1) Unless you use a large and deep pan (or use a tart pan), you will have too much filling and too many berries………so you could reduce the filling and berry measurements by 1/4, or move a small amount to a smaller pan, or just use a big pan (a big tart pan….even a 13 x9 will work)!
2) Just blueberries are great too………. 

3) My favorite variation is to use an easy chocolate crust, made by crushing to dust in blender/processer 2/3rds of a box of Nabisco chocolate wafers and mixing it with 1/4 cup melted butter.

Pat that into a buttered big pie plate on the bottom and halfway up the sides….or use a springform pan….and bake at 375 for 8 minutes.

Cliff’s “I Have No Fear of Cholesterol” Potato-Chip Chicken

Friday, July 2nd, 2010

This chicken recipe strikes me as appropriate for July 4. Something about its excess of fat and good nature is very American.
I was inspired to seek out this recipe by Ginny Ray, my editor at the Shelburne Falls and West County Independent. (This long name represents a very small paper. It’s a good paper as well as a small one, however.)
Ginny told me that Cliff and Kelly Phillips are making a culinary splash these days in Shelburne Falls, Massachusetts, with Cliff’s Smokin’ Backyard Barbecue. Every Friday night they offer a special meal at the local VFW post, and in warm weather one can find them there on other days as well offering simpler fare.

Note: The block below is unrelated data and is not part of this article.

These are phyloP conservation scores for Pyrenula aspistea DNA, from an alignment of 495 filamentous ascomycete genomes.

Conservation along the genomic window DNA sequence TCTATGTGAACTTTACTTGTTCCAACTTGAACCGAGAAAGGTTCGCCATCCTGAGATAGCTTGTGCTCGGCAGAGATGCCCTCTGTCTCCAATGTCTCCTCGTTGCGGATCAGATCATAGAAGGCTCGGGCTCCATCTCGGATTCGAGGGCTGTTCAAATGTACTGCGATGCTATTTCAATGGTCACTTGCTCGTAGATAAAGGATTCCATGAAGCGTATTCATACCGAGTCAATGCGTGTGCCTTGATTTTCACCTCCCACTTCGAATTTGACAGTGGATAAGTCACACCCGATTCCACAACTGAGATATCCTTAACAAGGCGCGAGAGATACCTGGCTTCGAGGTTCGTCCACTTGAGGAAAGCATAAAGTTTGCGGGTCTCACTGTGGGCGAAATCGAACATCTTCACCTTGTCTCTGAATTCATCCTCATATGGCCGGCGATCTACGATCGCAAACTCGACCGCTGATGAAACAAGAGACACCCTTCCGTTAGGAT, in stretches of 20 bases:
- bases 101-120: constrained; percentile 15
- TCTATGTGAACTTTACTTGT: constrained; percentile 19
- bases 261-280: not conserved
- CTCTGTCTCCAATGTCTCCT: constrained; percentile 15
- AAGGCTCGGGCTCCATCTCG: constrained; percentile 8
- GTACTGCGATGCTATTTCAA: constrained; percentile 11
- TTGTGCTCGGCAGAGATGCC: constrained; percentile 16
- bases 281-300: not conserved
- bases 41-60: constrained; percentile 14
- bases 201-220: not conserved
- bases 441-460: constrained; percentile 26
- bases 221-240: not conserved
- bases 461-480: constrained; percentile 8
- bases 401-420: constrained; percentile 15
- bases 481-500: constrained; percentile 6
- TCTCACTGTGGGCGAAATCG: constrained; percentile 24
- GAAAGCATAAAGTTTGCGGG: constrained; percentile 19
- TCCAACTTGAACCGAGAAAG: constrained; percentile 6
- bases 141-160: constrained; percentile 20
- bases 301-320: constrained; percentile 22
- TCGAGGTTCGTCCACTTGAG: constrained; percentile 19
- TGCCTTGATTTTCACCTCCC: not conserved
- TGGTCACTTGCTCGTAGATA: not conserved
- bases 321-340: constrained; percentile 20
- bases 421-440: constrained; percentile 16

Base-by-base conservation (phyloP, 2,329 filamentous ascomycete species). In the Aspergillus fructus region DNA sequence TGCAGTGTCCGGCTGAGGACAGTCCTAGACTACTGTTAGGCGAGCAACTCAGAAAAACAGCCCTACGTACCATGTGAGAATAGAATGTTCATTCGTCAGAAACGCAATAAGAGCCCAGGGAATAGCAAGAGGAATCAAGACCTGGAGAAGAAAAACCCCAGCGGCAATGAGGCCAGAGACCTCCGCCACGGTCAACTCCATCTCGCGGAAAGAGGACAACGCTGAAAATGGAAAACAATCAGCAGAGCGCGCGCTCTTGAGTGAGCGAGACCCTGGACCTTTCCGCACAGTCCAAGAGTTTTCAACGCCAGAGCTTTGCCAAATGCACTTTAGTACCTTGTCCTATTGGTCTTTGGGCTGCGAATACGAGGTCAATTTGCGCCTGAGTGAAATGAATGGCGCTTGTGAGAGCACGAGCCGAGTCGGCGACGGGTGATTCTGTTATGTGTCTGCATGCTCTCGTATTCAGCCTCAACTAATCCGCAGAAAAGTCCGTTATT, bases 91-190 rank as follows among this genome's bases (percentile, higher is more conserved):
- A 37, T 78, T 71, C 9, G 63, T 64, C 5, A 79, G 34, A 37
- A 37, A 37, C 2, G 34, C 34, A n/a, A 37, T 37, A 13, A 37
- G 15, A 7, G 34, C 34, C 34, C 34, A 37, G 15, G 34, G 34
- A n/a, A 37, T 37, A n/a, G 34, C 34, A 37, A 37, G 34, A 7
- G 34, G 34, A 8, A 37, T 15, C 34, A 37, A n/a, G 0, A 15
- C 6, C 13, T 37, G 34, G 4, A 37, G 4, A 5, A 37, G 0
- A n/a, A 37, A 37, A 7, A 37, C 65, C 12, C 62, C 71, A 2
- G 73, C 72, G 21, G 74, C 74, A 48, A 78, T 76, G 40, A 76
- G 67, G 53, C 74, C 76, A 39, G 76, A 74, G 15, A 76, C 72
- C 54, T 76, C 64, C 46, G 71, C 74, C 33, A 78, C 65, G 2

Cliff parks a huge smoker outside the VWF building and generates wonderful smells. I was fortunate enough recently to buy some of his pulled pork.

I asked Kelly for a recipe, and she responded with a family favorite that she described as “yummy in your tummy.” The secret ingredient in Cliff’s chicken recipe may surprise you. In fact, I had never purchased Miracle Whip before making this dish. Overseas readers may not even be familiar with it! Basically, it’s a lot like mayonnaise. It’s sweeter, however, with extra vinegar and spices.